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Wednesday, March 16, 2011

Bus Stop: 1976

It’s really cold today. You know it’s cold when Tammy’s hair freezes.

Tammy, the prettiest girl in the trailer park, is in the habit of washing her hair every morning before school, the better to emphasize the gleaming blue-black drape that hangs well below her waist. Because she is too cool to wear a hat, her hair has frozen solid in the six-block walk to the bus stop.

Next to Tammy is Rita Bayer. There is a wary, uneasy space between the two of them.

I know four of the Bayer kids. Their trailer is never empty of teenagers. Their driveway never has less than three cars in it - four if you include the Mustang on blocks back next to the shed.

All the Bayers are boys. Even the girls are boys. They are sturdy and box-shaped.

The Bayers aren’t built for speed; they are built to crush.

I had met Rita three months earlier at the bus stop on our first day in the new court.

“Hi,” I said.

“What’s your name?” she countered.

“Pearl,” I said. “What’s yours?”

“Guess.”

“What?” I said.

“Guess.” A demand.

“Um. Sharon,” I said.

“Pssssss, “ she said, hissing between her teeth. Clearly, she was dealing with an idiot.

“Mary?”

“You gotta be kiddin’ me,” she jeered. “Guess again.”

Guess again? No, thank you. “Um. I give up,” I said.

“Rita!” she shouted, triumphantly.

Rita? I was supposed to have guessed “Rita”? Yikes! Welcome to the first day of seventh grade.

Rita and I never became friends. Rita said things like “yank me” and, even worse, the horrifying “lick my butt”. I never knew where to look when she said that.

Tammy scowls at her in the thin pre-dawn light. The two of them are oil and water; and if Tammy had a brother, I’m sure she would’ve had him attempt to beat Rita up by now.

“Your hair is frozen,” Rita observes.

“No shit, Sherlock,” Tammy says.

“Howdja like me to break it off at the roots?” Rita asks, pleasantly. She could just as easily be asking “howdja like a three-day weekend” or “howdja like half a pizza”.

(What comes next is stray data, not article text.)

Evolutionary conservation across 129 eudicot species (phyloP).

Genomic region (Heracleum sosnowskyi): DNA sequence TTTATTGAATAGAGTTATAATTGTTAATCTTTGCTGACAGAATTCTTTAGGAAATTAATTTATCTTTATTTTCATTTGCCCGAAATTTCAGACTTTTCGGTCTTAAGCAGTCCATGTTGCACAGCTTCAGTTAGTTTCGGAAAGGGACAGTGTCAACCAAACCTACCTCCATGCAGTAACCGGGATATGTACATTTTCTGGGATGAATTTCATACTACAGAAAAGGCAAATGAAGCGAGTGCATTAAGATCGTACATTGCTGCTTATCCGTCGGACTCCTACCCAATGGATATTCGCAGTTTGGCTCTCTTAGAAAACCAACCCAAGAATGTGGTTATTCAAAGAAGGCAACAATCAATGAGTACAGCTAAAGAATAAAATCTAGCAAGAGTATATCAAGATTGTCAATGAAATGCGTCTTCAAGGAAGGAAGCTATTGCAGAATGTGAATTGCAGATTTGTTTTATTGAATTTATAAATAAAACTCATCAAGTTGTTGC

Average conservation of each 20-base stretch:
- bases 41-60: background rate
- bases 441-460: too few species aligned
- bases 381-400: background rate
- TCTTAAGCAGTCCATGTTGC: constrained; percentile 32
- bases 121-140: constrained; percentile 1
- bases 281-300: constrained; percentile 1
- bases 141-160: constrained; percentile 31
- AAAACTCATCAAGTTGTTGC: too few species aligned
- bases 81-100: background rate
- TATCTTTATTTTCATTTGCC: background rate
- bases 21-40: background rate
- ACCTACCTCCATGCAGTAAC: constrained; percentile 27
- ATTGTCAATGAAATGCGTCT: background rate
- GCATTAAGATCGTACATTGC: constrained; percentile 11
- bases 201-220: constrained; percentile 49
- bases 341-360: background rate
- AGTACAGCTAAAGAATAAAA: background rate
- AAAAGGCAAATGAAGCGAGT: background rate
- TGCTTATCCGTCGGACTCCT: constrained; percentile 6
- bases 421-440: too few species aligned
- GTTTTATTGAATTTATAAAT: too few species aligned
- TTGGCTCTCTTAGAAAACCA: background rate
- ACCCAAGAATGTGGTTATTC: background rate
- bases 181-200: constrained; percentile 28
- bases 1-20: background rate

Tammy steps behind me, uses me as a shield. “Go ahead,” she says, holding my shoulders. “Try it, Lard-O.”

Lard-O is a misnomer. Rita isn’t fat. As solid as a tree trunk, and moving just slightly faster than one, she grabs the front of my coat with one hand and takes a swing for Tammy’s head with the other. She misses Tammy’s head but manages to grab her coat.

“Hey!” I shout, angrily.

“Stand still,” Rita advises.

“LINDSEY!” Tammy is screaming for her older sister. Lindsey, however, is a good block away. She sees what is going on and continues her slow walk to the bus stop.

Rita lets go of me and I duck away. Holding Tammy’s coat at the throat with her right hand, she casually licks her left thumb and smears it across Tammy’s forehead, then shoves her, hard, backwards.

Tammy falls heavily to the street. She jumps up, twisting to see the butt of her white painter’s pants. They are ruined.

“I’m gonna get you! I’m gonna get you!” she screams.

Tammy runs home, crying.

Rita looks at me. “Washing your hair in the morning is stupid,” she challenges.

“You’re right about that,” I say.

41 comments:

Kate Coveny Hood said...

I remember my hair freezing on my walk to the bus... And feeling lonely and wishing I lived in the neighborhood when all the kids picked up the bus together. Now I'm thinking solitude may have been safer.

Pearl said...

Kate, the bus stop is a microcosm of society.
:-)

Susan in the Boonies said...

Tough crowd!!!!!
And I mean that in the most respectful of ways.
Because, actually, they scare me!

Kara said...

White painter pants! I'd forgotten about white painter pants! And frozen hair and 'lick my butt'. Where we in the same grade together?

Simply Suthern said...

We lived on a dirt road growing up. Down the road near the creek was a trailer park. They grew them tough and mean. Something about aluminum sides and tandem axles didnt settle well with those kids. They had an ongoing war with my sis(also kinda mean). The bus stop was a time of poked out tongues and extended middle fingers.

Pearl said...

Susan, it certainly was a different kind of neighborhood. I'd write about the guy that ate worms, but he always kinda made me sad...

Kara, I loved painter pants. They fit great and had plenty of pockets! :-) And if you lived in MN in the 70s it's possible I lived in your town for a while. :-)

Pearl said...

Simply, that made me smile. I was ALWAYS in the crick, mostly cleaning it up and looking for crayfish...

Sue said...

Oh, this took me back. Most of the bus fights that I witnessed were ON the actual bus. My seat was always awkwardly located smack dab in the middle of the fight. Our bus driver was oblivious.

Yeah...those were the (terrifying) days.

Green Girl in Wisconsin said...

Frozen hair. I knew her.

Yandie, Goddess of Pickles. said...

Ugh.. school bus stops. In high school it wasn't bad (when my friend was there to talk to) but the days she wasn't.. awkward, not knowing where to look. I would have loved having an ipod back then.

Pearl said...

Sue, surprisingly, I don't recall any fights, although I do remember a guy who lit up a cigarette in the back...

Green Girl, I've no doubt!!